Two months after Magnus Carlsen, the reigning five-time World Chess Champion, announced that he would not defend his title next year because he prefers tournament play, he made a shocking exit from a major tournament, the Sinquefield Cup. The Norwegian grandmaster’s withdrawal came after a surprise loss to an American, Hans Niemann, earlier this month, which ended his 53-game winning streak in classical chess.
That would have caused a stir in itself, but Carlsen opened the door to feverish speculation when he tweeted about quitting and attached a video of Portuguese soccer manager José Mourinho saying, “I prefer really not to speak. If I speak I am in big trouble.”
The message was immediately interpreted as a hint that Carlsen had seen or noticed something fishy during his match with Niemann but couldn’t make a direct accusation. The internet rumor mill took it from there. Another grandmaster, Hikaru Nakamura, said on his Twitch stream that Niemann had once spent a period of six months not playing tournaments for money on Chess.com, implying that he had been temporarily banned from the platform. “Magnus believes that Hans probably is cheating,” he then speculated.
Even before Carlsen’s departure had been made official, Niemann was singled out for incredible security measures as he arrived for a match with Alireza Firouzja, who eventually won the tournament — here you can see an official asking to see inside his packet of chewing gum. The additional scanning delayed the broadcast of the match by some 15 minutes.
As some observers began collecting what they thought to be evidence of Niemann’s underhanded tactics, combing through his history, strategies and post-game analyses, others came to his defense: Anatoly Karpov, a former World Champion himself, argued that Carlsen “just played extremely badly,” while the Wall Street Journal reported that one of the top experts in cheating detection, computer science professor Kenneth Regan, had screened Niemann’s gameplay and turned up nothing suspicious. Meanwhile, Chess.com again banned him, explaining in a statement that he had the “amount and seriousness” of his previous cheating on the website. Finally, the Chief Arbiter of the Sinquefield Cup announced they had found “no indication that any player has been playing unfairly.”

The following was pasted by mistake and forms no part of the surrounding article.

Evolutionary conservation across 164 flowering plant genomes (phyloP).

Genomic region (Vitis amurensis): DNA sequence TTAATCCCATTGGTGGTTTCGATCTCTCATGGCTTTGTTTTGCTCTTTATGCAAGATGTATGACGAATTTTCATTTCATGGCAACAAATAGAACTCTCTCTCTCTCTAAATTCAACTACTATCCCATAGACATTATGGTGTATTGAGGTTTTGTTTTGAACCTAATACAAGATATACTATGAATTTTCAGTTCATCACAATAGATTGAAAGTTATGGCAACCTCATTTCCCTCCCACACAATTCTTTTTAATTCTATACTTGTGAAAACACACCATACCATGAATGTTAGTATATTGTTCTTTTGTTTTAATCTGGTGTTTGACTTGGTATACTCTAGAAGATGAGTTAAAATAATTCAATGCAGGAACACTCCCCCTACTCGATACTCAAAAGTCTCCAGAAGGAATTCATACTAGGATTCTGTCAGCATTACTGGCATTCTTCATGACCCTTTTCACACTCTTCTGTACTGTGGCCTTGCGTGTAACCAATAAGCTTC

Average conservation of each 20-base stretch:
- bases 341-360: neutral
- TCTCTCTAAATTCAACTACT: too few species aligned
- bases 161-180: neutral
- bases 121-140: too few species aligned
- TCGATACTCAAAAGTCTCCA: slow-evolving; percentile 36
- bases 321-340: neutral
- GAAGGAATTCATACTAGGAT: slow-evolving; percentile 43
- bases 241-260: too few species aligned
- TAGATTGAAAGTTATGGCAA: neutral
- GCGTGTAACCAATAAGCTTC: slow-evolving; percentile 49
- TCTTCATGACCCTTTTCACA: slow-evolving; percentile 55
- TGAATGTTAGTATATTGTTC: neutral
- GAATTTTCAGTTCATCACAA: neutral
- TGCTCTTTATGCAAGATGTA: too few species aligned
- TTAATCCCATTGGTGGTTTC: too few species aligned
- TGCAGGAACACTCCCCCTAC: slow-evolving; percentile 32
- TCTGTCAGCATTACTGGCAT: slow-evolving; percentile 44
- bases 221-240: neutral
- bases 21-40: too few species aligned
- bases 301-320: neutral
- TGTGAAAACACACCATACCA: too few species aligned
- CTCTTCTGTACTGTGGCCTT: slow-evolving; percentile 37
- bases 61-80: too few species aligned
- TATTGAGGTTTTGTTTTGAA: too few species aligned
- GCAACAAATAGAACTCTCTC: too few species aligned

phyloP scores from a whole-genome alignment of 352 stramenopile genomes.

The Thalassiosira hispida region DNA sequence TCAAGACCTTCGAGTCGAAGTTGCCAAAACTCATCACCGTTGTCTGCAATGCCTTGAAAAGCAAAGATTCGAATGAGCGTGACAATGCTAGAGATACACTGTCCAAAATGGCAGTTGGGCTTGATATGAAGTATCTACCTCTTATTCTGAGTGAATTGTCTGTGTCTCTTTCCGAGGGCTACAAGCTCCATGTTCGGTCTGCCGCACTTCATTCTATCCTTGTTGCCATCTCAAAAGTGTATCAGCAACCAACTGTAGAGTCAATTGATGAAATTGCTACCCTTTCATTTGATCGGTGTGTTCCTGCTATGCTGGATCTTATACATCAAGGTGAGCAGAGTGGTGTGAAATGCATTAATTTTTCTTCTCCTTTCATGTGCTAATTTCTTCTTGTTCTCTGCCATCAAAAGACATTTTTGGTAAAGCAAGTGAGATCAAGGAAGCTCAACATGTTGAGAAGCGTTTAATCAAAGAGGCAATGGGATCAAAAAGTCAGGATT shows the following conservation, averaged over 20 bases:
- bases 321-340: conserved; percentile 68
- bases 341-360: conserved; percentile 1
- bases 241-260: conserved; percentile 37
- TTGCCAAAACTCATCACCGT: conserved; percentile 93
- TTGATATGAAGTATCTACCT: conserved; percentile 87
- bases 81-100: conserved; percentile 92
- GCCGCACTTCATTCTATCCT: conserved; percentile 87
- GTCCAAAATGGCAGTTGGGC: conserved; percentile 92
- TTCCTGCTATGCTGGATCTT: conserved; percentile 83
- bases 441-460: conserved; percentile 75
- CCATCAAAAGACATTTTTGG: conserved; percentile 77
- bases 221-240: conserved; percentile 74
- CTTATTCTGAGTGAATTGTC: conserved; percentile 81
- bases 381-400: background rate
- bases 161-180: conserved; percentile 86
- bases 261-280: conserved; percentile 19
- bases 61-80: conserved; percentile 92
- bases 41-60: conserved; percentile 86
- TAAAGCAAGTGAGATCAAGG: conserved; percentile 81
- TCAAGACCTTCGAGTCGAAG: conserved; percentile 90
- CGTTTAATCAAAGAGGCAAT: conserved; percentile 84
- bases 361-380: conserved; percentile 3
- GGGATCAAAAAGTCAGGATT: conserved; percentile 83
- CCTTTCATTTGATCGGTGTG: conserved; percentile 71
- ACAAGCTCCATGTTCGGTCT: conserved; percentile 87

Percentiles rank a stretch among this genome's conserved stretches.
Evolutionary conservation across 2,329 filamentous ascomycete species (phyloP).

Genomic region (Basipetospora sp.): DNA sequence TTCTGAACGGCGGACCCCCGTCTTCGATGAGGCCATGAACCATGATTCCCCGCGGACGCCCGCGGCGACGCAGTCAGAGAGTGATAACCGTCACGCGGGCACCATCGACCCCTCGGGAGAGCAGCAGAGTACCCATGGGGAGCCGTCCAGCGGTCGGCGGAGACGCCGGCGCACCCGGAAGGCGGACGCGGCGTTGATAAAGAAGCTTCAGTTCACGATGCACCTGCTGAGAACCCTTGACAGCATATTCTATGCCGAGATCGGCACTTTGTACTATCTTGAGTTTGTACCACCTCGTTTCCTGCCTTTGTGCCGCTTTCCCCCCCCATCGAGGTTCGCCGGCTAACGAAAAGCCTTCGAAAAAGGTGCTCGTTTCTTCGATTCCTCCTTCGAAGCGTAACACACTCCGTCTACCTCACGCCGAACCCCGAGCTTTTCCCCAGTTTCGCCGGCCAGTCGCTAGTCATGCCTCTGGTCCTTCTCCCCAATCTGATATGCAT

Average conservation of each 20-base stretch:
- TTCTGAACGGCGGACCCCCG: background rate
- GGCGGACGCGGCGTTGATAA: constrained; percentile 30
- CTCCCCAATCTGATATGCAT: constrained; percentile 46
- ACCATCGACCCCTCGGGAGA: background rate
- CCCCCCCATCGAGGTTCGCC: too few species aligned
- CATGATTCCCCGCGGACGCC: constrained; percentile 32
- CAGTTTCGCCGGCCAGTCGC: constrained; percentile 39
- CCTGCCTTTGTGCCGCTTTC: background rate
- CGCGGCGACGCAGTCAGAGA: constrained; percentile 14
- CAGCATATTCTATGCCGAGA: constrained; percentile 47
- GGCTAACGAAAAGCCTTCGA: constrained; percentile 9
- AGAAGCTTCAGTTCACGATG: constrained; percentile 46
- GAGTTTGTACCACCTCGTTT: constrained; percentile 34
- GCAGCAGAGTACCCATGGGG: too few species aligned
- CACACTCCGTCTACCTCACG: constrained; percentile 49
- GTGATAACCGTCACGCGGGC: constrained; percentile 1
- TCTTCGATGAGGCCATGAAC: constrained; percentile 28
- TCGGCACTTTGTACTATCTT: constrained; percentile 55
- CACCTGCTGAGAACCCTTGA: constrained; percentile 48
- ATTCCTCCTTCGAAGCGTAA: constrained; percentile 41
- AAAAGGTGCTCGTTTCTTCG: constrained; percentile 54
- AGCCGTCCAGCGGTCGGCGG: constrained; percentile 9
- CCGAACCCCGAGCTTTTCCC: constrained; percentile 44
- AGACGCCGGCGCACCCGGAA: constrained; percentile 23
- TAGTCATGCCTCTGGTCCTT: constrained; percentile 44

Niemann, for his part, has admitted to past cheating on Chess.com but vehemently denied any wrongdoing in the Carlsen match. He also lashed out in a tweet against his detractors for failing to supply evidence in their charges:
The pressure now falls on Carlsen to either retract or clarify his insinuation, or else give another reason for leaving the tournament, an act that grandmaster and former World Champion Garry Kasparov noted has “no precedent in the past 50 years.”
Chess players can be a prickly, paranoid bunch, and social media has a way of amplifying drama within any such community — everyone rushes to pick a side and start digging up dirt on the other. But there is also a long tradition of cheating to fuel the recriminations. In the past decade, several players have been caught using their smartphones to consult chess software on bathroom breaks. Others have employed Bluetooth connections to receive moves dictated by an accomplice, including the Indian player Umakant Sharma, who was banned for 10 years after officials discovered a wireless device sewn into a cloth cap he wore during matches.
Along with advances in technology come new ideas for how to gain an edge on the board. This summer, U.K. programmer James Stanley unveiled “Sockfish,” an amusing system he’d engineered for cheating with his feet: a special shoe insert allowed him to tap out his opponent’s moves, which were sent to a small Raspberry Pi Zero computer in his pocket. The Pi then sent back an optimal move to his shoe in a series of vibrations.
In the case of Niemann and Carlsen, there’s no limit to what mechanisms fans have proposed as possibilities. On the clip of Niemann’s gum being searched, a YouTube commenter wondered if the player could have hidden a “spy earpiece in the gum pack and then deftly placed it in his ear at some point after the scan.” Others floated the notions of a “tooth antenna implant” that “resonates bone” and an “AI driven device implanted” in the ear.
“Squat & cough would have revealed all,” wrote yet another commenter, alluding to what is now the most outrageous (and popular) theory amid this drama: that both Carlsen and Niemann have been using vibrating anal beads to cheat. In a thrilling piece of fanfiction, redditor u/XiTro imagined that Niemann had stolen this sophisticated butt toy design from Carlsen and attempted to deploy it against him in the match. When Carlsen recognized what was happening, he more or less had to throw in the towel so that he wouldn’t be caught with a signal-emitting device up his ass. Or so this version of the story goes.
Bravo, Sherlock. Though I must take one small issue: pleasure. Are you telling me these guys can have their prostates buzzed for hours and not show any sign of sexual bliss? Surely we’d see a twitching of eyebrows or hear a soft moan now and then.
As of this writing, Niemann has yet to reply to a request for comment on the feasibility of the anal beads concept, or any other high-tech apparatus for cheating. The memes continue to abound, however, with one user of the subreddit r/AnarchyChess editing a NSFW security X-ray image that purports to show a sex toy in Niemann’s body.
Maybe the way to put this whole matter to rest is to require players enter the tournament space with anal beads firmly in place, but remotely controlled by impartial judges — that way they can’t stash anything else up there. Whenever officials think the match is getting a bit stale, they’ll give both competitors a little tingle. Prevent cheating and draw a horny new audience to the sport? That’s checkmate.